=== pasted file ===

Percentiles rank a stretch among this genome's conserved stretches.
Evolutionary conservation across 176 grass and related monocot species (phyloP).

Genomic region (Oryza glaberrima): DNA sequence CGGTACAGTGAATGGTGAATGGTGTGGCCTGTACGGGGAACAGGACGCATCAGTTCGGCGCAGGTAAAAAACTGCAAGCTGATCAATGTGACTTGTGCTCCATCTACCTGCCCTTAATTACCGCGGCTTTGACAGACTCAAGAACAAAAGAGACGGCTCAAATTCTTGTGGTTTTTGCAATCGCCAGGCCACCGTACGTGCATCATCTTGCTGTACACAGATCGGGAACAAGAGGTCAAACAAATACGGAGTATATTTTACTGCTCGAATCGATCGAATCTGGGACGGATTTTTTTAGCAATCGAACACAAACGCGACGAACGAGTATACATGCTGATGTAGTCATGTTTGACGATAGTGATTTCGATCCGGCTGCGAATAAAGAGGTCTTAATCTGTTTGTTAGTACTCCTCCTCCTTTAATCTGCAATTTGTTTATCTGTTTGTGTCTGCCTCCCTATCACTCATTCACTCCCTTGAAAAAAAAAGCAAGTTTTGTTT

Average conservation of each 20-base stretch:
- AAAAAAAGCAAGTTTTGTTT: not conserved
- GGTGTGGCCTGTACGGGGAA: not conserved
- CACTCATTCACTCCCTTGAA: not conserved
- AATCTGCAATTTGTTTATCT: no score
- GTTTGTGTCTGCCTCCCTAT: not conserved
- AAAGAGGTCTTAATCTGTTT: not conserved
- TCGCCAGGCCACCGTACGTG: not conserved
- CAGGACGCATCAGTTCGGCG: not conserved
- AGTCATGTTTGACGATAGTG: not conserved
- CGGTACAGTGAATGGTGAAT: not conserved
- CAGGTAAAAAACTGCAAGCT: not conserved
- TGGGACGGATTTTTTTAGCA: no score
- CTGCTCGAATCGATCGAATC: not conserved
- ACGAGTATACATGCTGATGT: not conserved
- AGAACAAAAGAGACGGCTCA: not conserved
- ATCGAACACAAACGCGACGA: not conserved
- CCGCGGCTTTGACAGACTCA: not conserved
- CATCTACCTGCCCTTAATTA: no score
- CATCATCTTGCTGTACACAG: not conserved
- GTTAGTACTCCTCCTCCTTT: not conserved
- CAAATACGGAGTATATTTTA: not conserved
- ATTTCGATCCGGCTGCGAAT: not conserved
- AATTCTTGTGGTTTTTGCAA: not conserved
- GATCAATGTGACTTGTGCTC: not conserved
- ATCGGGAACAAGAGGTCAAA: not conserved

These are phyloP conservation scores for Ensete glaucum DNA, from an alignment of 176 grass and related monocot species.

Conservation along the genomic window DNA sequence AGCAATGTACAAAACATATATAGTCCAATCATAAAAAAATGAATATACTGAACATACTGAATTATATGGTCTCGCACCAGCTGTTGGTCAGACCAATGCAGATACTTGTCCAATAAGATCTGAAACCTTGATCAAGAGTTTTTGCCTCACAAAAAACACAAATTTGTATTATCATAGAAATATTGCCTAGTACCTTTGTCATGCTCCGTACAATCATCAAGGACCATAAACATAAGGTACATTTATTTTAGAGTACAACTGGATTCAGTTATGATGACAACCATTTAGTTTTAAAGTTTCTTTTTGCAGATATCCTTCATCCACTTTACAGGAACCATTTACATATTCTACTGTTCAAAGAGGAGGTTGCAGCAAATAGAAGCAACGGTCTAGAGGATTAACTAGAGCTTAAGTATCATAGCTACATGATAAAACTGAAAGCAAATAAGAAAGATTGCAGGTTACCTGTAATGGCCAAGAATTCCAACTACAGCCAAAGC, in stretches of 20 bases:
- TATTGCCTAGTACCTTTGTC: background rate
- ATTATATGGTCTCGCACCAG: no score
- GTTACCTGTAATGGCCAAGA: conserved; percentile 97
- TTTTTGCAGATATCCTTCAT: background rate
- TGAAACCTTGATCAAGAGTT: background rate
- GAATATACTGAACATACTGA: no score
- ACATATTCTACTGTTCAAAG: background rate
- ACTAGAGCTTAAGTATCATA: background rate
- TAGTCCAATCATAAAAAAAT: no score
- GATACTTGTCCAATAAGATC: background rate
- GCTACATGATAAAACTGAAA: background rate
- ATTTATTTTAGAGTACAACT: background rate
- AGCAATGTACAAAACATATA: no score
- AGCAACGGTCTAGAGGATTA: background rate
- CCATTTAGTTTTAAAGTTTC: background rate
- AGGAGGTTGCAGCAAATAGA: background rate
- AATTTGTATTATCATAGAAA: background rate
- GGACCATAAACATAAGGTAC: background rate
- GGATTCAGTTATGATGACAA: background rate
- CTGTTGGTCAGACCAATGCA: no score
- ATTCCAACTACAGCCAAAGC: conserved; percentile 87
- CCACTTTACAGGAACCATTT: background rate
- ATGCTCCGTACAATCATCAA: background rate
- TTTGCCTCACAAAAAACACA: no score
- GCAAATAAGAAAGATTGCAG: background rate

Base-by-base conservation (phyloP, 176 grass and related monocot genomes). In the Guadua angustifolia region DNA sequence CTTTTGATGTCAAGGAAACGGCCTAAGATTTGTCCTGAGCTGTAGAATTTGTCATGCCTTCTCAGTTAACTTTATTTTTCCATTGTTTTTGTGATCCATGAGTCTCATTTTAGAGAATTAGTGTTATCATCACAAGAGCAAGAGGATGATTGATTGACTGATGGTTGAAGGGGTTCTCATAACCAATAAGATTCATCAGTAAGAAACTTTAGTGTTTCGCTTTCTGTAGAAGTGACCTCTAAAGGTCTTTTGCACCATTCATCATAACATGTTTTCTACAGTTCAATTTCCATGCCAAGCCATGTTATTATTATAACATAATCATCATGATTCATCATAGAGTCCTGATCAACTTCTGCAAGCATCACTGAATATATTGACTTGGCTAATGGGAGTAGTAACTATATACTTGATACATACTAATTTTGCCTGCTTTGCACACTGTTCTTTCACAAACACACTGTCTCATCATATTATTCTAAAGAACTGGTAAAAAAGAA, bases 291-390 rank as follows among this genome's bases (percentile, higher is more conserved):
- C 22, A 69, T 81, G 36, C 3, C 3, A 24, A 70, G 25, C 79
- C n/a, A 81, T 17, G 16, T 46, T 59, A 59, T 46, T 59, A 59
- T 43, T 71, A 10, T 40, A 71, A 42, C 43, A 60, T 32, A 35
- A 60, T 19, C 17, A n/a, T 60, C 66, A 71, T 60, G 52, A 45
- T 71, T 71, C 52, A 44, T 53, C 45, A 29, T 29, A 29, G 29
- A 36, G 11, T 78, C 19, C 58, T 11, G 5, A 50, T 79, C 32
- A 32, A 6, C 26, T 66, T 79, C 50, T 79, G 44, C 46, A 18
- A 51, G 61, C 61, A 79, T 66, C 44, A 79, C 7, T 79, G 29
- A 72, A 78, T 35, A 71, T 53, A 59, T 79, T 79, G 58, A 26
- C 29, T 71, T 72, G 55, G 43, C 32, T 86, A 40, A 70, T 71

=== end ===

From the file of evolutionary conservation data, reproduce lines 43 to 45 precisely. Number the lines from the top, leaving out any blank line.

- ATTTATTTTAGAGTACAACT: background rate
- AGCAATGTACAAAACATATA: no score
- AGCAACGGTCTAGAGGATTA: background rate